Wednesday, February 01, 2012

Are your children exposed to radon in schools?

Schools and other buildings can expose occupants to radon.
National Radon Action Month may be over, but the invisible threat is a year-round problem.

The naturally occurring radioactive gas also does not care where or when it accumulates, so it may be present in homes, government buildings or schools at higher than acceptable levels.

Since one building can have high levels of radon while the one next to it doesn’t, experts recommend testing every home and building for radon. The best time for testing is the winter.

Radon enters buildings through cracks and fissures in the foundation or other opening in the building, and it can accumulate indoors.

The gas represents a health hazard when someone is exposed to high concentrations over a relatively long time (several decades). In fact, radon contributes to 20,000 lung cancer deaths each year.

In order to protect children from radon exposure in schools, some administrations are taking action.

The English Montreal School Board last year sent out a letter to the schools informing them of a new radon detection program instigated by the Ministry of Education, Leisure and Sports (MELS).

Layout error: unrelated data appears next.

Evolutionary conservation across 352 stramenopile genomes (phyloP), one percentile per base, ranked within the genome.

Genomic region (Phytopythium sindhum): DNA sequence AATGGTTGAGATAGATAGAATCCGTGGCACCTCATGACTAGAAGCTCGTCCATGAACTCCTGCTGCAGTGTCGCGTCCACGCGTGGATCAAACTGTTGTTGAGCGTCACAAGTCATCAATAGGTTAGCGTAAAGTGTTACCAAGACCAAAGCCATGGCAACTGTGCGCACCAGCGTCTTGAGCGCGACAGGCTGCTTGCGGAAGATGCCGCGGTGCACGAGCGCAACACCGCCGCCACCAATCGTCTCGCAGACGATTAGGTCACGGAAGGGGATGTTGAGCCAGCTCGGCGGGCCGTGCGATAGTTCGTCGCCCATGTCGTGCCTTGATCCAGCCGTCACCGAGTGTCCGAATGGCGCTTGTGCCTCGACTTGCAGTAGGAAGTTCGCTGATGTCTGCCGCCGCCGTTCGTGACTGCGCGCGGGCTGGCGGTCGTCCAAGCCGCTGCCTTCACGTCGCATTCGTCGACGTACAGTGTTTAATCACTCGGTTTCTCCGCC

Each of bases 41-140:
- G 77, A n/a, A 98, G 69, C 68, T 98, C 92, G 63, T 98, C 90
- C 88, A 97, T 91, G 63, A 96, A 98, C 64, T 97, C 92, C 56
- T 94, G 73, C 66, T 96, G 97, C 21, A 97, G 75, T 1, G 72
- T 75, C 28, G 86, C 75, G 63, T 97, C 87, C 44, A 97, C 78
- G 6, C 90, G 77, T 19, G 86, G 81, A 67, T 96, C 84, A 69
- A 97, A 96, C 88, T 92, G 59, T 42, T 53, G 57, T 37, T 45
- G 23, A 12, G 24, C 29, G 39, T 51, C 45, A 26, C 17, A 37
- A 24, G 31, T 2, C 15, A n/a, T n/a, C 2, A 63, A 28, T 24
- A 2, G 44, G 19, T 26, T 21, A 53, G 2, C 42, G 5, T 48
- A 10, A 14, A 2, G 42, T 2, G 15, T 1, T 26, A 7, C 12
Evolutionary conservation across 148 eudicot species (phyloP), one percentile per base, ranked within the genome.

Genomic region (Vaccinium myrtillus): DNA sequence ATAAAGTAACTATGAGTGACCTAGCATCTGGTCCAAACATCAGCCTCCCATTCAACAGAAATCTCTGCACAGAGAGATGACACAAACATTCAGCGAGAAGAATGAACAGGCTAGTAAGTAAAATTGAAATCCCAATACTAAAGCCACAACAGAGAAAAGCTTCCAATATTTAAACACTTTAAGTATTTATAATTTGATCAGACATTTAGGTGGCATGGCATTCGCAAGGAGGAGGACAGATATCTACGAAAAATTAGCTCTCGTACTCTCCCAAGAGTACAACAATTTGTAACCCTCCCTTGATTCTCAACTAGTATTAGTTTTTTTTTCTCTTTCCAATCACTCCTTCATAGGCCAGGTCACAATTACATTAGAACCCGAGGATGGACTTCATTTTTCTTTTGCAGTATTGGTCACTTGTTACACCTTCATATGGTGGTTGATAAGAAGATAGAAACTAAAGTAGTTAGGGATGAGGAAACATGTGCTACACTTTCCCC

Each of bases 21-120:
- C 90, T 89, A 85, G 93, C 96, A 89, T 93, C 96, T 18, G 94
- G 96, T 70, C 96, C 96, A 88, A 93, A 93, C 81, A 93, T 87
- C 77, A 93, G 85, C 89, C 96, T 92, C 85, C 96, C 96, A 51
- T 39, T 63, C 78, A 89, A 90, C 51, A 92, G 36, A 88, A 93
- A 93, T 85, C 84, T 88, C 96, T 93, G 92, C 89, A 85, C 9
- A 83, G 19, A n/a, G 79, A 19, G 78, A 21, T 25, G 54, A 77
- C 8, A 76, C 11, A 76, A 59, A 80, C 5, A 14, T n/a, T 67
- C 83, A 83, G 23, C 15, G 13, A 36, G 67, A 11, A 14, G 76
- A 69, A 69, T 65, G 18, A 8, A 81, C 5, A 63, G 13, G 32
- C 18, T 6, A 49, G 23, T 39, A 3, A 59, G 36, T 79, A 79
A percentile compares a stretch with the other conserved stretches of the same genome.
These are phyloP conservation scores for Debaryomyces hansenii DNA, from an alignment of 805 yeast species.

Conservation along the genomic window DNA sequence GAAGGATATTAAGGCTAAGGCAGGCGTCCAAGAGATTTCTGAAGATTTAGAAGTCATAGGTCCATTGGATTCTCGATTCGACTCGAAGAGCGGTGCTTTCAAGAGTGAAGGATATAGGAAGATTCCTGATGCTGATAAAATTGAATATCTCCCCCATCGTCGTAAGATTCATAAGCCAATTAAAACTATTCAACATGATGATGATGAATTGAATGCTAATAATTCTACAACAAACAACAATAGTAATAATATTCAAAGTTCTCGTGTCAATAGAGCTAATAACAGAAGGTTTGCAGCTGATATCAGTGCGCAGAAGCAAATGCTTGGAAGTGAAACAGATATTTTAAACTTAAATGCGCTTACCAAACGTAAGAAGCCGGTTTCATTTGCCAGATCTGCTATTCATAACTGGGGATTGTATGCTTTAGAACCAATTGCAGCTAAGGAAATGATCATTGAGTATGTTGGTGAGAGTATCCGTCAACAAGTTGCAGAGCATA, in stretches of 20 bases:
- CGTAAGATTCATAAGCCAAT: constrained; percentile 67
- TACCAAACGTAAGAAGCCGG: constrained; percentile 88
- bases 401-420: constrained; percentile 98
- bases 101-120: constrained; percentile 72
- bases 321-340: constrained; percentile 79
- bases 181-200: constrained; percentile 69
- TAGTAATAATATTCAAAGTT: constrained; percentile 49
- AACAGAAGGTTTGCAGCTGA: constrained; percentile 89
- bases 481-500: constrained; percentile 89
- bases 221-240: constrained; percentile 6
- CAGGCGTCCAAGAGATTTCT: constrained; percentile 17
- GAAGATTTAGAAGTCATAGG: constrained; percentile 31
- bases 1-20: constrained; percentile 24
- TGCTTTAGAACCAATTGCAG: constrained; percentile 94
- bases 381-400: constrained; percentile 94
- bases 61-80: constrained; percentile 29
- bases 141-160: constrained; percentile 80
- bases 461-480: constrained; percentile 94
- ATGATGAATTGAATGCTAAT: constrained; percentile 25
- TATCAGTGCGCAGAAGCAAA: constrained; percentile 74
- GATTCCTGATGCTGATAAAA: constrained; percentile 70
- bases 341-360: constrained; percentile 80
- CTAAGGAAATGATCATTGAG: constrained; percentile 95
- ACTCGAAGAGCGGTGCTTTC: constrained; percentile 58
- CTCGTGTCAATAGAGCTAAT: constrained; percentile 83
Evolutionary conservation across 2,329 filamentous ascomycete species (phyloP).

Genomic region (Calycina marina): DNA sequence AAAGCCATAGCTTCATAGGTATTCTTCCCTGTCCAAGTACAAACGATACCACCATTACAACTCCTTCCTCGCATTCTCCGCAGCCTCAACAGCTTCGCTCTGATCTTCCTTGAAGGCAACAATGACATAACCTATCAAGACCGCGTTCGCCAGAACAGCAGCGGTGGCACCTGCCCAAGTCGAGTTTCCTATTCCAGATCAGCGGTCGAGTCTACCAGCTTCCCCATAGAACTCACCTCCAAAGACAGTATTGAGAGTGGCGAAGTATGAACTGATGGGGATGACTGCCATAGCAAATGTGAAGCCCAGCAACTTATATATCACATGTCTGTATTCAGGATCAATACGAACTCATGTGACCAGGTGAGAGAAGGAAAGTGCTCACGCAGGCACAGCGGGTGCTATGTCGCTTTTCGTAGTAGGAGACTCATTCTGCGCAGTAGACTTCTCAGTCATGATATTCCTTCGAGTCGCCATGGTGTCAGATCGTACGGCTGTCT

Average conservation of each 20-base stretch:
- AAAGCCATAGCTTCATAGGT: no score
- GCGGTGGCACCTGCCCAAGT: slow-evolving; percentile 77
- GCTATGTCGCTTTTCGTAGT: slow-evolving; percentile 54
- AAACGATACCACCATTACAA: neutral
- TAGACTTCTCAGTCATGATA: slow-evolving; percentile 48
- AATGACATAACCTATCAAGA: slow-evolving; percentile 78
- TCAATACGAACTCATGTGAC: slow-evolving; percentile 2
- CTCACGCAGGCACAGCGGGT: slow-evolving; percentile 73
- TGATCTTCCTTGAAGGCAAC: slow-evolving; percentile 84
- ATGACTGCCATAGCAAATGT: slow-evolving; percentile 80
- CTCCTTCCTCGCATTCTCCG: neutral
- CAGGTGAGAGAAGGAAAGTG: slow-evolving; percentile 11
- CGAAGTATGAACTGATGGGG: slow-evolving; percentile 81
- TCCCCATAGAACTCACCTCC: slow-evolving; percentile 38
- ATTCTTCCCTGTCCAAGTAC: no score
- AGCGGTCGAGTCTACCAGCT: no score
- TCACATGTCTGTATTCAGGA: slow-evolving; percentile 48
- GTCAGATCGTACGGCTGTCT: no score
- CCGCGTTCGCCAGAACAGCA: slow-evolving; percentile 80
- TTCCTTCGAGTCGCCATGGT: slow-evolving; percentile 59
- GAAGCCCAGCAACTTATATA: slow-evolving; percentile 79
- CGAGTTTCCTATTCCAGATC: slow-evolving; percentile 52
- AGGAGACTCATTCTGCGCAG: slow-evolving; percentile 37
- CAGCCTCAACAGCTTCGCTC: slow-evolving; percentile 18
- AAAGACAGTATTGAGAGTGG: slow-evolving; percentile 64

New Health Canada guidelines lowered the acceptable levels of radon in the ambient air. In schools where radon concentration exceeds 200 Becquerel’s per cubic meter, which represents the maximum “safe” concentration under the new guidelines, remedial measures have to be taken.

In January 2012, radon detectors were installed in schools, which will be removed in the spring to be analyzed in a laboratory.

According to a Radio-Canada report from Jan. 30, the ministry of education decided to test all of Quebec’s primary and high schools for radon.

It’s a preventive measure, officials say.

School boards are required to test all their buildings for radon. The deadline for completion is July 1, 2014.

Mitigation techniques include special venting systems that vent the radon outdoors, sealing the cracks and fissure on the floor and more.

Radon is not the only indoor air quality issue affecting schools and school-aged children. To learn more about indoor air pollution and possible solutions, contact an AllerAir IAQ expert today.

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